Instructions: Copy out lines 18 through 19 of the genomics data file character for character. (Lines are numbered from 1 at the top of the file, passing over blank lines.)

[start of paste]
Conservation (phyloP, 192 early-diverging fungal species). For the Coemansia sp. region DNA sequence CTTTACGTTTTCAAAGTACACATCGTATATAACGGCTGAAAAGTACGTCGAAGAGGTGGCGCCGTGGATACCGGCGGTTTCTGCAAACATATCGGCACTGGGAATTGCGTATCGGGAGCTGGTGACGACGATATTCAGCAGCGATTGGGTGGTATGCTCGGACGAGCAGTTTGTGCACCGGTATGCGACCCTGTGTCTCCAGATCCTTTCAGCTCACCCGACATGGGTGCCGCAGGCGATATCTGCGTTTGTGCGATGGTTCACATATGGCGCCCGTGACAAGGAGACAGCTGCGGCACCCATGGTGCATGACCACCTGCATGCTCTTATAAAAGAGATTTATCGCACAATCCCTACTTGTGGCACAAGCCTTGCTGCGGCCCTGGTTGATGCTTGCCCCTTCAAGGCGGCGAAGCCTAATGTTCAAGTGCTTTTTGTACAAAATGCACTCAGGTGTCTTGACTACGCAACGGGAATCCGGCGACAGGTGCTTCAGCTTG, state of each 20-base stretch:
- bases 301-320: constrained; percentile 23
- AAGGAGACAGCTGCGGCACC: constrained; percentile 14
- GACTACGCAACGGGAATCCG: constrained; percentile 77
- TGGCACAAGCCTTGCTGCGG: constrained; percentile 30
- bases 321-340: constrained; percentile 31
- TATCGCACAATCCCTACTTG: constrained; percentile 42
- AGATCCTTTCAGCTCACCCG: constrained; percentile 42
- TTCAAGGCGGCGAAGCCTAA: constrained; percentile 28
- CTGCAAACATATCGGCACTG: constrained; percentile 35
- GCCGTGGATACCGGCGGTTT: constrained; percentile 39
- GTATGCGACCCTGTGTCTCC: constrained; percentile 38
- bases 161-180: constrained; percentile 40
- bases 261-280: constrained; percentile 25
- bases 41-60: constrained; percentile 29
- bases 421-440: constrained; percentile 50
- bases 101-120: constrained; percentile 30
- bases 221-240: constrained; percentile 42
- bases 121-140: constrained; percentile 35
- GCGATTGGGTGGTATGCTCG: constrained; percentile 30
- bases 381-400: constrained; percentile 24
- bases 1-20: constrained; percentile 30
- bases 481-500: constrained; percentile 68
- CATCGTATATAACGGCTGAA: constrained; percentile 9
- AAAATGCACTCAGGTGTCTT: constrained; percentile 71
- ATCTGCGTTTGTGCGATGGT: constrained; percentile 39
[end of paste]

- bases 221-240: constrained; percentile 42
- bases 121-140: constrained; percentile 35